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Volcanoes

volcano

A volcano is a rupture in the Earth’s crust which allows magma/ash/gases to escape from beneath the surface. When magma reaches the surface of the Earth, it is called lava.

Most volcanoes occur along or near the margins of tectonic plates, where plates move away from each other or collide. We have a number of resources relating to volcanoes, available from the links below and to the right. Find out about the worldwide distribution of volcanoes; historic volcanic events; and the products, prediction and hazards associated with volcanoes.

Presentations

Watch online

Watch Online!

Watch the presentations from our Shell London Lecture series, all related to volcanoes. To view more of our other presentations visit our YouTube channel.

Factsheet

volcano mapWhat is a volcano? Where are they? Why are they there? What comes out of volcanoes? Can we predict when they erupt? What were the most significant historical eruptions?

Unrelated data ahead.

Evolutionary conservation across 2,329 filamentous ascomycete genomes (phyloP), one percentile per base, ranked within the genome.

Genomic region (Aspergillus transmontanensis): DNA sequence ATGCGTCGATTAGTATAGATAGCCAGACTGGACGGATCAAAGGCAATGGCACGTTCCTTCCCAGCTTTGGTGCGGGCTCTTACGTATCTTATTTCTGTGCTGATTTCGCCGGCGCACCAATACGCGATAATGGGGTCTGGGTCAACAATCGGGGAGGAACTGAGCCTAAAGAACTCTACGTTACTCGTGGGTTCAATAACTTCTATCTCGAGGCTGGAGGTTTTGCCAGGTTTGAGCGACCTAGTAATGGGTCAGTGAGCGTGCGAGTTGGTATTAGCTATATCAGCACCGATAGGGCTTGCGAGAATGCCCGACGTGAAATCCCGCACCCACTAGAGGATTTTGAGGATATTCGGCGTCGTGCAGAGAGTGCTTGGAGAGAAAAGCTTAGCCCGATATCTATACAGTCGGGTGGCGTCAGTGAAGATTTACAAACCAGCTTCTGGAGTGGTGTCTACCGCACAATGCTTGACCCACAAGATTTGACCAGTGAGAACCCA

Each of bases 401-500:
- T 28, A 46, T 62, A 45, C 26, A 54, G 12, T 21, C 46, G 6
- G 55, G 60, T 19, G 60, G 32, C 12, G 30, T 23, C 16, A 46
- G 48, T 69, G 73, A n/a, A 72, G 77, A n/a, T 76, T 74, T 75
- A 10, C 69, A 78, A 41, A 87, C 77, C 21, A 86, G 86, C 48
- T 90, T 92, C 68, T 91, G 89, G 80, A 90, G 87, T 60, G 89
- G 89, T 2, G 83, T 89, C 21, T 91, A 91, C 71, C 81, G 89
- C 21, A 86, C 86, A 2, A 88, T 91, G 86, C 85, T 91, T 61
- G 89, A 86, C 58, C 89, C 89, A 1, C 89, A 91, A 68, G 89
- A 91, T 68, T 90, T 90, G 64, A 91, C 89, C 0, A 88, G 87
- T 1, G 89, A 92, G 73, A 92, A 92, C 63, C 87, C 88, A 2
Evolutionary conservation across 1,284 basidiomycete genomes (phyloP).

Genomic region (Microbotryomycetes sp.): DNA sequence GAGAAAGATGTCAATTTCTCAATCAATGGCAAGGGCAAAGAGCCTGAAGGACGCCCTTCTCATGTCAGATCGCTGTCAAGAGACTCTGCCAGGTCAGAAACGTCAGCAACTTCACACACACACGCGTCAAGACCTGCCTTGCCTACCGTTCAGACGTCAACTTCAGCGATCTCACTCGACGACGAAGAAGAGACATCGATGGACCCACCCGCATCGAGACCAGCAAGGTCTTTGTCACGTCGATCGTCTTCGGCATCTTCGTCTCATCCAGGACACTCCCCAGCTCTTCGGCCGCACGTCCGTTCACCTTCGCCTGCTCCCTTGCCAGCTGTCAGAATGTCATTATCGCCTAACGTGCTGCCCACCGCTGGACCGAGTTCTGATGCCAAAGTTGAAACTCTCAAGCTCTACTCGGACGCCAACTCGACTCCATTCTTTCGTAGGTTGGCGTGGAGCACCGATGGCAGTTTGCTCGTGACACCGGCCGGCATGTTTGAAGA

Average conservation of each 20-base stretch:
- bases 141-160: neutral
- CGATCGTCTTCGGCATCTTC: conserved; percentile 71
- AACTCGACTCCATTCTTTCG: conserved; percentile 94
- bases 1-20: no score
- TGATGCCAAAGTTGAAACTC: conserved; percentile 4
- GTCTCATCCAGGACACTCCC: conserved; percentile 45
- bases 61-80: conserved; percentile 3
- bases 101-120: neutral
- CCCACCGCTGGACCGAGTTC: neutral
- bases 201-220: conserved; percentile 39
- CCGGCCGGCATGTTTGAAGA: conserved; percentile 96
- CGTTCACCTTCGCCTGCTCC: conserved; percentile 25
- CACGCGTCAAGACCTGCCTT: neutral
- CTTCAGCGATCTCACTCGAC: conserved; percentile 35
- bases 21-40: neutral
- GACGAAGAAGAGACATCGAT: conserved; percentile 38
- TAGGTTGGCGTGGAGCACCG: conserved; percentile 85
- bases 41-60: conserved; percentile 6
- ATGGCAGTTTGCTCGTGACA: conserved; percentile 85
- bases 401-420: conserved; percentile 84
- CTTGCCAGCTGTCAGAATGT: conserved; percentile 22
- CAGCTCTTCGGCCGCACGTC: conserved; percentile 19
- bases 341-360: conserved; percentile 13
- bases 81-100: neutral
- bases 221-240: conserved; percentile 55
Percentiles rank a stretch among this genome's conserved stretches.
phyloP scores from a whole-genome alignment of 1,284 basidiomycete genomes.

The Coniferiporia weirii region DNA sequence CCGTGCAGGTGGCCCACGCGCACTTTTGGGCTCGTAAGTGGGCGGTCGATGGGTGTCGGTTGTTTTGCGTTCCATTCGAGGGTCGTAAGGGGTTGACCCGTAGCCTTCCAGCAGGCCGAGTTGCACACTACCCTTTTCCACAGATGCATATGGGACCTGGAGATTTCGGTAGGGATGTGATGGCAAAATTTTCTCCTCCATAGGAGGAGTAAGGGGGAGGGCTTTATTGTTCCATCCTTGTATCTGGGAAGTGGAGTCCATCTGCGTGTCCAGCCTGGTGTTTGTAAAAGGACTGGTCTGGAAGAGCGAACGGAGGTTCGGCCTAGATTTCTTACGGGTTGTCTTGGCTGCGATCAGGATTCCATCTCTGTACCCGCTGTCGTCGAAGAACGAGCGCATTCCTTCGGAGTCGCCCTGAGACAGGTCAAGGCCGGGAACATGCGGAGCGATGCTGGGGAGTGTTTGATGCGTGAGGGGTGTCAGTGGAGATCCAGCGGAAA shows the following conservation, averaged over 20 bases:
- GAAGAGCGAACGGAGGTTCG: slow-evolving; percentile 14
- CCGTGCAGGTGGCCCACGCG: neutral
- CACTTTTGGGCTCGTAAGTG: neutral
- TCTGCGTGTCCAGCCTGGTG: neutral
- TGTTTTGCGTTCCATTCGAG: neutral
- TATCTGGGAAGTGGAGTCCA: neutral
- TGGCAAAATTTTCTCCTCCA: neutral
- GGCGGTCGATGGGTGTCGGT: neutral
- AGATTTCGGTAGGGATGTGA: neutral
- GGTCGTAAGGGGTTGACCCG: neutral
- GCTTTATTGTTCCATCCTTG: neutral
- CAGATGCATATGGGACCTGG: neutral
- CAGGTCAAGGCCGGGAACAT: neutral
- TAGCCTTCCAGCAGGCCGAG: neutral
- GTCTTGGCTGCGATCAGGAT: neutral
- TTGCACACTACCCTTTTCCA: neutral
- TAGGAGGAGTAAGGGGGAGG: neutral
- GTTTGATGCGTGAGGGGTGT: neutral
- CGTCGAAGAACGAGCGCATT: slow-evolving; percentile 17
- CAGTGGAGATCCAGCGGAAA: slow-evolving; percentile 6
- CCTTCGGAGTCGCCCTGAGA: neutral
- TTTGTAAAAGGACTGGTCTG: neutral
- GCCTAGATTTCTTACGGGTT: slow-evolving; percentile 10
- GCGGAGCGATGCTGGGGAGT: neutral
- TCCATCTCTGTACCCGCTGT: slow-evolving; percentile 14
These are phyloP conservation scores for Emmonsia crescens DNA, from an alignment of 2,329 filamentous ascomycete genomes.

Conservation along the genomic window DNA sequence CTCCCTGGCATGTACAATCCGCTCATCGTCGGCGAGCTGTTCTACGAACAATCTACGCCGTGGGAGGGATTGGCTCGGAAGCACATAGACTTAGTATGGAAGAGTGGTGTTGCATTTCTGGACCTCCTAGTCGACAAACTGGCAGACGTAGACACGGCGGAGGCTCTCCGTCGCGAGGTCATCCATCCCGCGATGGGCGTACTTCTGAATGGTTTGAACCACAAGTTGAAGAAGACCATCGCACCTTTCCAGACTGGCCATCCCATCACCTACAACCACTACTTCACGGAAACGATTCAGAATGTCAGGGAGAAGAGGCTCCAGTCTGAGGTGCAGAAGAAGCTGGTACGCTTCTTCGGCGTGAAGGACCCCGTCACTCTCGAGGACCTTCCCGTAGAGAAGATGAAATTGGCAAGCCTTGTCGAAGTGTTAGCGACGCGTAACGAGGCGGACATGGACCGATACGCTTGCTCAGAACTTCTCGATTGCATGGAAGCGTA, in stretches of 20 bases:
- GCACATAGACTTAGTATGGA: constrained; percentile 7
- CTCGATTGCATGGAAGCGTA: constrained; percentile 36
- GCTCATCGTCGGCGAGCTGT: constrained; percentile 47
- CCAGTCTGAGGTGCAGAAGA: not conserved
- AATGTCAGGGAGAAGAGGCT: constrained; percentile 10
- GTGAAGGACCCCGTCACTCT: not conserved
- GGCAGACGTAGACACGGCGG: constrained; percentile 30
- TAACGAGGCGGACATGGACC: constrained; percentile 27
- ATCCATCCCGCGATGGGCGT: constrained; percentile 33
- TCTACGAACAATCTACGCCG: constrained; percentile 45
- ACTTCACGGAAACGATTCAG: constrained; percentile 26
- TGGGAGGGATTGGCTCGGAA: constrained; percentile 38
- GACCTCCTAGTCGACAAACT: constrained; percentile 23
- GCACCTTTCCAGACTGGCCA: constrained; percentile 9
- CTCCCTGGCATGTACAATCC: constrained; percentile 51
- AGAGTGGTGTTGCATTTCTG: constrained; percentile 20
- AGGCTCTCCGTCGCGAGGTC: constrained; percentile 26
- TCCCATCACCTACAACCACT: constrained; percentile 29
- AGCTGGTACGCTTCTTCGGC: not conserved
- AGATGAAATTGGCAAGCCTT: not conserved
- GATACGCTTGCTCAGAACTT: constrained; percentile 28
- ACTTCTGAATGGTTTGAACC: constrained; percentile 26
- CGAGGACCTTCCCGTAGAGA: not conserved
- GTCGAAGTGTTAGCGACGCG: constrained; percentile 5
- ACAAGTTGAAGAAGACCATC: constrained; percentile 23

Download the volcano fact sheet

Podcasts

volcano Volcanism, impacts and mass extinctions

Sarah interviews a group of scientists at a multidisciplinary conference examining the causes and effects of mass extinctions - are we heading for another?

Papers and Reports

Volcanoes, molten magma, … and a nice cup of tea!

An article published in School Science Review (December 2012) by Pete Loader.


floodbasalt.jpgFlood basalts, mantle plumes and mass extinctions

A report by Steve Self and Mike Rampino, with additional information on the crust and lithosphere.


supereruption.jpgSuper-eruptions

A report on super-eruptions, global effects and future threats from a Geological Society Working Group.


Online Resource

plate tectonics map Visit our online resource on plate tectonics, aimed at students aged 14 - 16.

See the distribution of volcanoes on a map, learn how the theory of plate tectonics has developed, what happens at different plate margins, and the tectonic history of the UK.

Ask a Geologist! 

If you have a question about volcanoes, try our Ask a Geologist service! All you have to do is send an email to askageologist@geolsoc.org.uk stating your question and we will try to find an answer among our 10,000-strong Fellowship.